Mars is still the star of the night show this month; but now's also a good time to catch your final glimpse of summer, and keep an eye out for an autumn phenomenon while you're at it.
The summer sign is called the Summer Triangle, says Alex Mack of the University of Toledo's Ritter Planetarium. And you don't need a telescope, or a particularly dark sky, to see it.
“It's even visible in downtown Toledo,'' Mr. Mack said. That's how prominent these three stars appear.
They're actually bright stars in three separate constellations, arranged as a large right triangle directly overhead. Patterns that take in more than one constellation, or include only a portion of a larger constellation, are called asterisms. The Big Dipper may be the most familiar of these. It's part of Ursa Major, the great bear.
The Summer Triangle is a pretty big feature. If you hold your fist at arms length, you can probably fit two or three fists into the triangle.
The triangle's corners are lit by the stars Deneb,Vega, and Altair, in the the constellation Cygnus, the swan; Lyra, the lyre, and; Aquila, the eagle, respectively.
Vega is the brightest of the three stars, and the closest to being directly overhead. It's about 25 light years away,
Deneb will be the faintest, and the northernmost star. Don't let its modest glow fool you. This is a supergiant star, nearly 100 times the size of the sun, and 70,000 times brighter. But it's so far away - 3,200 light years - it's only the 20th brightest in the night sky.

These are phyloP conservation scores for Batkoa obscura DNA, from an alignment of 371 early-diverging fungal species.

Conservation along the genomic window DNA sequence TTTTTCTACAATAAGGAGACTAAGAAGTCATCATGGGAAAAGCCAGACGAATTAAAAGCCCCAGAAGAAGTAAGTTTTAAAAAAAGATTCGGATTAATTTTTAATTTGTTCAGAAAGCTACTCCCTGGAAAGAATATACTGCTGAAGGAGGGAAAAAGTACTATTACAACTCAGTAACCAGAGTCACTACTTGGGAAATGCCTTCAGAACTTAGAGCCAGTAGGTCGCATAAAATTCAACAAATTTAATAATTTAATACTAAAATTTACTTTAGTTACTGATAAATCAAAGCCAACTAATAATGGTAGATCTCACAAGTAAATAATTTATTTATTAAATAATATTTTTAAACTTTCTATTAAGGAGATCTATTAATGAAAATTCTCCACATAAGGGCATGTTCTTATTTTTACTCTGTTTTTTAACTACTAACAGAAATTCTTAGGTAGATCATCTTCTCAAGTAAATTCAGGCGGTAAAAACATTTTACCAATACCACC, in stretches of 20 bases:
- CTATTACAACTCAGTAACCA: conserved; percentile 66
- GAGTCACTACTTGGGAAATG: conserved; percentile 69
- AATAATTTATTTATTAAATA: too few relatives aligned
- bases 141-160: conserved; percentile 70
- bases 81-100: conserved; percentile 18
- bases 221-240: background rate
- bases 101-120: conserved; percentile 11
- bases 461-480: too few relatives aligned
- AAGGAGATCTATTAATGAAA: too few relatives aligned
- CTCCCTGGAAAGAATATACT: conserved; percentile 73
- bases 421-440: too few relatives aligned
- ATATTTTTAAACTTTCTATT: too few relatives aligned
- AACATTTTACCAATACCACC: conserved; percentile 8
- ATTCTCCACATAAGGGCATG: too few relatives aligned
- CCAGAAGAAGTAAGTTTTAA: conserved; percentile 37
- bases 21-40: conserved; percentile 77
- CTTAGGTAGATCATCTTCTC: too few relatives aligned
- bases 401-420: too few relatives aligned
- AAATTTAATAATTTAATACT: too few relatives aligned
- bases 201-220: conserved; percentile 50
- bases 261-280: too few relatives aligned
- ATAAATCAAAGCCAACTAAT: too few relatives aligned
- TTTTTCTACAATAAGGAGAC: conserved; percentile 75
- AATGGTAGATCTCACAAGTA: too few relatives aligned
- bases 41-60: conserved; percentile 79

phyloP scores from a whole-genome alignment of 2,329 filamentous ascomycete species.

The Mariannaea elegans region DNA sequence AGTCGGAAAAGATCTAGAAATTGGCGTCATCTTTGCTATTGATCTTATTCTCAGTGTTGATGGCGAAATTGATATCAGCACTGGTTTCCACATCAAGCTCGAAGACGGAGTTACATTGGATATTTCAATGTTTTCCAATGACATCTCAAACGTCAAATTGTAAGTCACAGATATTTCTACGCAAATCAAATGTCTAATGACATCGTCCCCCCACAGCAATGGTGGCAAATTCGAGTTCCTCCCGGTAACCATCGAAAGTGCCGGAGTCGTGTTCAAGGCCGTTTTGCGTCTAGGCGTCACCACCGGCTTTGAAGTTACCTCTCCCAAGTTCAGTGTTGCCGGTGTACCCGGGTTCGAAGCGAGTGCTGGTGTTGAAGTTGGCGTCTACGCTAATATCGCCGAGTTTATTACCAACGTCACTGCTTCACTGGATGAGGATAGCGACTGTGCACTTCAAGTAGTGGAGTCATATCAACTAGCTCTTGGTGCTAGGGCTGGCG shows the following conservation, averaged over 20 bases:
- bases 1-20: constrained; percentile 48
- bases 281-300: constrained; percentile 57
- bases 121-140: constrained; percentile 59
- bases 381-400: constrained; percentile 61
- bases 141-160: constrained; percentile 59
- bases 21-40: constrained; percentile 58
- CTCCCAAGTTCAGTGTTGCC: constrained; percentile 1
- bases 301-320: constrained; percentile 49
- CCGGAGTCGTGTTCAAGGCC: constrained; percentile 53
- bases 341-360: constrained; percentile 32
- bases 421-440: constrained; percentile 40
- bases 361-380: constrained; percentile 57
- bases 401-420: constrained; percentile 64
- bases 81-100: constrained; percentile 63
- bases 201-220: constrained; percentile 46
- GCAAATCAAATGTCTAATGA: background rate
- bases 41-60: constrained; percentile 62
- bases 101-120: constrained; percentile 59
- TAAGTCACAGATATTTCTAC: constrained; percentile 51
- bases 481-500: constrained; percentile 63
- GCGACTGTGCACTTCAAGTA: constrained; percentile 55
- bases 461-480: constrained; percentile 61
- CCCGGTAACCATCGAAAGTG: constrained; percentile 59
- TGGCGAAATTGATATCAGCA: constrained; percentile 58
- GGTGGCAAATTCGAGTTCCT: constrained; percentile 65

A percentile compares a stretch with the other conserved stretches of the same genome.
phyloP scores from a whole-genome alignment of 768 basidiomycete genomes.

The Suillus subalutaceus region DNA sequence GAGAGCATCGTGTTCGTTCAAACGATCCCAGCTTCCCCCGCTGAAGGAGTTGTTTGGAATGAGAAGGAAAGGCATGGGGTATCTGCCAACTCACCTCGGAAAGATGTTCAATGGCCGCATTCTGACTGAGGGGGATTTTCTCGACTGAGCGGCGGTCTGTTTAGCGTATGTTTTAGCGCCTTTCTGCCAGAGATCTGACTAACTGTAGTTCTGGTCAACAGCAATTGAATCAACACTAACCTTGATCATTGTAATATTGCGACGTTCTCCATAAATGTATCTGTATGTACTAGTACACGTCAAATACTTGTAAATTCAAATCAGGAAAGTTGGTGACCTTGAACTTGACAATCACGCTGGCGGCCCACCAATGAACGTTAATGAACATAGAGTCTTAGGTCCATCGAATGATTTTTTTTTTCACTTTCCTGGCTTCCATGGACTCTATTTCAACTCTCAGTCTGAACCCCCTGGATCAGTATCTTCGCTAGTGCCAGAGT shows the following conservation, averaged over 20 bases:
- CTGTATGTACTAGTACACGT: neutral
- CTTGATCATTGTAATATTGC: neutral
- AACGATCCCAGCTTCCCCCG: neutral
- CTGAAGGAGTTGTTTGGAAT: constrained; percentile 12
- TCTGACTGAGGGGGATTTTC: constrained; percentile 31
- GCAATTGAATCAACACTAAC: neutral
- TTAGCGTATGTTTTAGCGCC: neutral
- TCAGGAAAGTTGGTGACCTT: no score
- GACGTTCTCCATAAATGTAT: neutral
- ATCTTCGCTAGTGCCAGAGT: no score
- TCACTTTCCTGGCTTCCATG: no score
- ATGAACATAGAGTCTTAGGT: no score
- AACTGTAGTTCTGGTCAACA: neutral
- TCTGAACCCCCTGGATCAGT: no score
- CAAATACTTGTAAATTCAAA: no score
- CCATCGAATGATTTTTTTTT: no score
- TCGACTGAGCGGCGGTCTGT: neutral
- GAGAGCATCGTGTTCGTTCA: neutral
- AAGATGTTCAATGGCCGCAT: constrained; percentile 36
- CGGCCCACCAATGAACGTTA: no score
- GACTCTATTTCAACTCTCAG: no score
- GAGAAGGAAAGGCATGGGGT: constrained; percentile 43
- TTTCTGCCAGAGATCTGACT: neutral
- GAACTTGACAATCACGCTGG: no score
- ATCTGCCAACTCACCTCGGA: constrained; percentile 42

Altair is the southernmost star. It's 150 percent larger than the sun, and 11 times brighter, but it's about 16 light years away. Consequently, it's the 12th brightest star in the sky. This star spins so fast - with a rotational speed of 150 miles per second -
that it looks smooshed through a telescope.
As summer fades, the triangle will move toward the western horizon. By the end of this month, it will be about a third of the way to the horizon.
As the Summer Triangle sinks, the chance of seeing the Northern Lights increases. Geomagnetic storms cause auroras. And autumn has twice as many of these as the rest of the year.
Auroras occur when solar winds strum Earth's magnetic field. The solar winds are actually explosions on the sun's surface near sunspots. When these gusts, also known as coronal mass ejections, erupt, they blow into a layer of electrons and protons that surround the Earth called the magnetosphere. Atomic particles knocked loose by this jolt cascade to Earth, making the atmosphere glow with dazzling and weird lights.
Also this month, if you're lucky, you may catch a glimpse of the planet Mercury, Mr. Mack says. Mercury is so close to the sun, it's usually overwhelmed by its light. But on Sept. 26, it will be as far from the sun as it's going to get.
To get a good look, go outside about 6:30 a.m. Mercury should be low in the Eastern sky.
Mars, by the way, will be on display all month, very slowly fading from its Aug. 27 peak.